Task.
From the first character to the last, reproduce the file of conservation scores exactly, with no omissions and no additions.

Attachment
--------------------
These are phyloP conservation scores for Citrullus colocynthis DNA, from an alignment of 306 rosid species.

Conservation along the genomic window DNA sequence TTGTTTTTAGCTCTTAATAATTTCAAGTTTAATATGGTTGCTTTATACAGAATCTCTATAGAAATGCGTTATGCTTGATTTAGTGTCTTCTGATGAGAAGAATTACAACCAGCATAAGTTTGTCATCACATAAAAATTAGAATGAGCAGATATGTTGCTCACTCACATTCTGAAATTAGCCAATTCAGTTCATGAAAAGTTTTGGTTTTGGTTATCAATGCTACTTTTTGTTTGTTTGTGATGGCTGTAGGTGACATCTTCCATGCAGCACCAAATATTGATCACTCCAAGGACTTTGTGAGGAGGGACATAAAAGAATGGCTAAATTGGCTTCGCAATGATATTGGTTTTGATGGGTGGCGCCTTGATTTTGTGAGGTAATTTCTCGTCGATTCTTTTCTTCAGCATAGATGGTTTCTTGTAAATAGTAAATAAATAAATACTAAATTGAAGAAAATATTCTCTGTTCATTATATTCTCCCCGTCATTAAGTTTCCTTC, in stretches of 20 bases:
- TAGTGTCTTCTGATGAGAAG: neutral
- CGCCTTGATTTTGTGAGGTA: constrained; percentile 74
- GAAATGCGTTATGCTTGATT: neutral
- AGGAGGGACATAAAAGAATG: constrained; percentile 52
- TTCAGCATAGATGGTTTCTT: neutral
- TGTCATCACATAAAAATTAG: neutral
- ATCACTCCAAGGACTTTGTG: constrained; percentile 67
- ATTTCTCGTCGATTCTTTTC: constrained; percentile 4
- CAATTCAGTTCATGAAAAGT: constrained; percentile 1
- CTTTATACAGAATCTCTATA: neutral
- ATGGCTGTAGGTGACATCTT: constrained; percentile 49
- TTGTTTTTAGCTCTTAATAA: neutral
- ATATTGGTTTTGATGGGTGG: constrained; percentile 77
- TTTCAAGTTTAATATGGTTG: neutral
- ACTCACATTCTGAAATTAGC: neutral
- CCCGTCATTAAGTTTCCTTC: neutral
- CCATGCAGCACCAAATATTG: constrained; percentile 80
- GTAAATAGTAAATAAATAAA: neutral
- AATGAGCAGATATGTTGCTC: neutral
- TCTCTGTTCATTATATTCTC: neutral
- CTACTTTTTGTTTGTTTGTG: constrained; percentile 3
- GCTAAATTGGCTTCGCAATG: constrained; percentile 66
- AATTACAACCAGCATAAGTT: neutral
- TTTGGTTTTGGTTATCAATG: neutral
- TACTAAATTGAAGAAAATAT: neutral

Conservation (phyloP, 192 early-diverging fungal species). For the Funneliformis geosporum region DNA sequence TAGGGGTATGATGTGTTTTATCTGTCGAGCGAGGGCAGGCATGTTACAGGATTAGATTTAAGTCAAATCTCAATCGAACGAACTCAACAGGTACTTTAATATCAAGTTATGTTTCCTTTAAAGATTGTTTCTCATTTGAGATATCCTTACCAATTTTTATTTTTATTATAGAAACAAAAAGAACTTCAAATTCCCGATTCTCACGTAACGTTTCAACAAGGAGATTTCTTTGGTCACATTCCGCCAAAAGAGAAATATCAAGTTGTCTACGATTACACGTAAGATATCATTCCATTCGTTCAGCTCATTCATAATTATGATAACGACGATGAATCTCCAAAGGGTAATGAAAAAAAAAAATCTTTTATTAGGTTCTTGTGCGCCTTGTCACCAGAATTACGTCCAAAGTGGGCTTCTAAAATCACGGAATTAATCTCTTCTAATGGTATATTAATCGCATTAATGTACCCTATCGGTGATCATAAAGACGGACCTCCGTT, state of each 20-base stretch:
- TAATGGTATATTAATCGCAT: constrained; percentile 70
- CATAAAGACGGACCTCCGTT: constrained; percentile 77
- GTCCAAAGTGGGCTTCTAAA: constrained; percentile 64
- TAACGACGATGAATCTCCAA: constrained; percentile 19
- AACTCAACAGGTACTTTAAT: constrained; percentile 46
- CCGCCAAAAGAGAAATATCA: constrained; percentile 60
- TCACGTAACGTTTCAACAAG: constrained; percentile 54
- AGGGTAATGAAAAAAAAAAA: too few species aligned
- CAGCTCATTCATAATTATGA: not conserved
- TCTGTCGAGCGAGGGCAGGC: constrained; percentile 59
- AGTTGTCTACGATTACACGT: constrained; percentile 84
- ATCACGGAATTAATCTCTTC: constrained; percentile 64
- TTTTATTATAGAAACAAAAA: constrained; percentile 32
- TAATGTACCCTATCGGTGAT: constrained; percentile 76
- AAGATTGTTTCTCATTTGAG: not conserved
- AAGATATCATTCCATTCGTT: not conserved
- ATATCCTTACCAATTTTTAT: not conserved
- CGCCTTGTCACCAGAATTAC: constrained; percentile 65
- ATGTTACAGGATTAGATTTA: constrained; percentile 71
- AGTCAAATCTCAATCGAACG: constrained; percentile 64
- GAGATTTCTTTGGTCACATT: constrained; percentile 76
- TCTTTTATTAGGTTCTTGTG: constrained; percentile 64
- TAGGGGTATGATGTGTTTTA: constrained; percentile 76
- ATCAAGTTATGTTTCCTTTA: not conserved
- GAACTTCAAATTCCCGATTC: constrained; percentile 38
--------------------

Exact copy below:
These are phyloP conservation scores for Citrullus colocynthis DNA, from an alignment of 306 rosid species.

Conservation along the genomic window DNA sequence TTGTTTTTAGCTCTTAATAATTTCAAGTTTAATATGGTTGCTTTATACAGAATCTCTATAGAAATGCGTTATGCTTGATTTAGTGTCTTCTGATGAGAAGAATTACAACCAGCATAAGTTTGTCATCACATAAAAATTAGAATGAGCAGATATGTTGCTCACTCACATTCTGAAATTAGCCAATTCAGTTCATGAAAAGTTTTGGTTTTGGTTATCAATGCTACTTTTTGTTTGTTTGTGATGGCTGTAGGTGACATCTTCCATGCAGCACCAAATATTGATCACTCCAAGGACTTTGTGAGGAGGGACATAAAAGAATGGCTAAATTGGCTTCGCAATGATATTGGTTTTGATGGGTGGCGCCTTGATTTTGTGAGGTAATTTCTCGTCGATTCTTTTCTTCAGCATAGATGGTTTCTTGTAAATAGTAAATAAATAAATACTAAATTGAAGAAAATATTCTCTGTTCATTATATTCTCCCCGTCATTAAGTTTCCTTC, in stretches of 20 bases:
- TAGTGTCTTCTGATGAGAAG: neutral
- CGCCTTGATTTTGTGAGGTA: constrained; percentile 74
- GAAATGCGTTATGCTTGATT: neutral
- AGGAGGGACATAAAAGAATG: constrained; percentile 52
- TTCAGCATAGATGGTTTCTT: neutral
- TGTCATCACATAAAAATTAG: neutral
- ATCACTCCAAGGACTTTGTG: constrained; percentile 67
- ATTTCTCGTCGATTCTTTTC: constrained; percentile 4
- CAATTCAGTTCATGAAAAGT: constrained; percentile 1
- CTTTATACAGAATCTCTATA: neutral
- ATGGCTGTAGGTGACATCTT: constrained; percentile 49
- TTGTTTTTAGCTCTTAATAA: neutral
- ATATTGGTTTTGATGGGTGG: constrained; percentile 77
- TTTCAAGTTTAATATGGTTG: neutral
- ACTCACATTCTGAAATTAGC: neutral
- CCCGTCATTAAGTTTCCTTC: neutral
- CCATGCAGCACCAAATATTG: constrained; percentile 80
- GTAAATAGTAAATAAATAAA: neutral
- AATGAGCAGATATGTTGCTC: neutral
- TCTCTGTTCATTATATTCTC: neutral
- CTACTTTTTGTTTGTTTGTG: constrained; percentile 3
- GCTAAATTGGCTTCGCAATG: constrained; percentile 66
- AATTACAACCAGCATAAGTT: neutral
- TTTGGTTTTGGTTATCAATG: neutral
- TACTAAATTGAAGAAAATAT: neutral

Conservation (phyloP, 192 early-diverging fungal species). For the Funneliformis geosporum region DNA sequence TAGGGGTATGATGTGTTTTATCTGTCGAGCGAGGGCAGGCATGTTACAGGATTAGATTTAAGTCAAATCTCAATCGAACGAACTCAACAGGTACTTTAATATCAAGTTATGTTTCCTTTAAAGATTGTTTCTCATTTGAGATATCCTTACCAATTTTTATTTTTATTATAGAAACAAAAAGAACTTCAAATTCCCGATTCTCACGTAACGTTTCAACAAGGAGATTTCTTTGGTCACATTCCGCCAAAAGAGAAATATCAAGTTGTCTACGATTACACGTAAGATATCATTCCATTCGTTCAGCTCATTCATAATTATGATAACGACGATGAATCTCCAAAGGGTAATGAAAAAAAAAAATCTTTTATTAGGTTCTTGTGCGCCTTGTCACCAGAATTACGTCCAAAGTGGGCTTCTAAAATCACGGAATTAATCTCTTCTAATGGTATATTAATCGCATTAATGTACCCTATCGGTGATCATAAAGACGGACCTCCGTT, state of each 20-base stretch:
- TAATGGTATATTAATCGCAT: constrained; percentile 70
- CATAAAGACGGACCTCCGTT: constrained; percentile 77
- GTCCAAAGTGGGCTTCTAAA: constrained; percentile 64
- TAACGACGATGAATCTCCAA: constrained; percentile 19
- AACTCAACAGGTACTTTAAT: constrained; percentile 46
- CCGCCAAAAGAGAAATATCA: constrained; percentile 60
- TCACGTAACGTTTCAACAAG: constrained; percentile 54
- AGGGTAATGAAAAAAAAAAA: too few species aligned
- CAGCTCATTCATAATTATGA: not conserved
- TCTGTCGAGCGAGGGCAGGC: constrained; percentile 59
- AGTTGTCTACGATTACACGT: constrained; percentile 84
- ATCACGGAATTAATCTCTTC: constrained; percentile 64
- TTTTATTATAGAAACAAAAA: constrained; percentile 32
- TAATGTACCCTATCGGTGAT: constrained; percentile 76
- AAGATTGTTTCTCATTTGAG: not conserved
- AAGATATCATTCCATTCGTT: not conserved
- ATATCCTTACCAATTTTTAT: not conserved
- CGCCTTGTCACCAGAATTAC: constrained; percentile 65
- ATGTTACAGGATTAGATTTA: constrained; percentile 71
- AGTCAAATCTCAATCGAACG: constrained; percentile 64
- GAGATTTCTTTGGTCACATT: constrained; percentile 76
- TCTTTTATTAGGTTCTTGTG: constrained; percentile 64
- TAGGGGTATGATGTGTTTTA: constrained; percentile 76
- ATCAAGTTATGTTTCCTTTA: not conserved
- GAACTTCAAATTCCCGATTC: constrained; percentile 38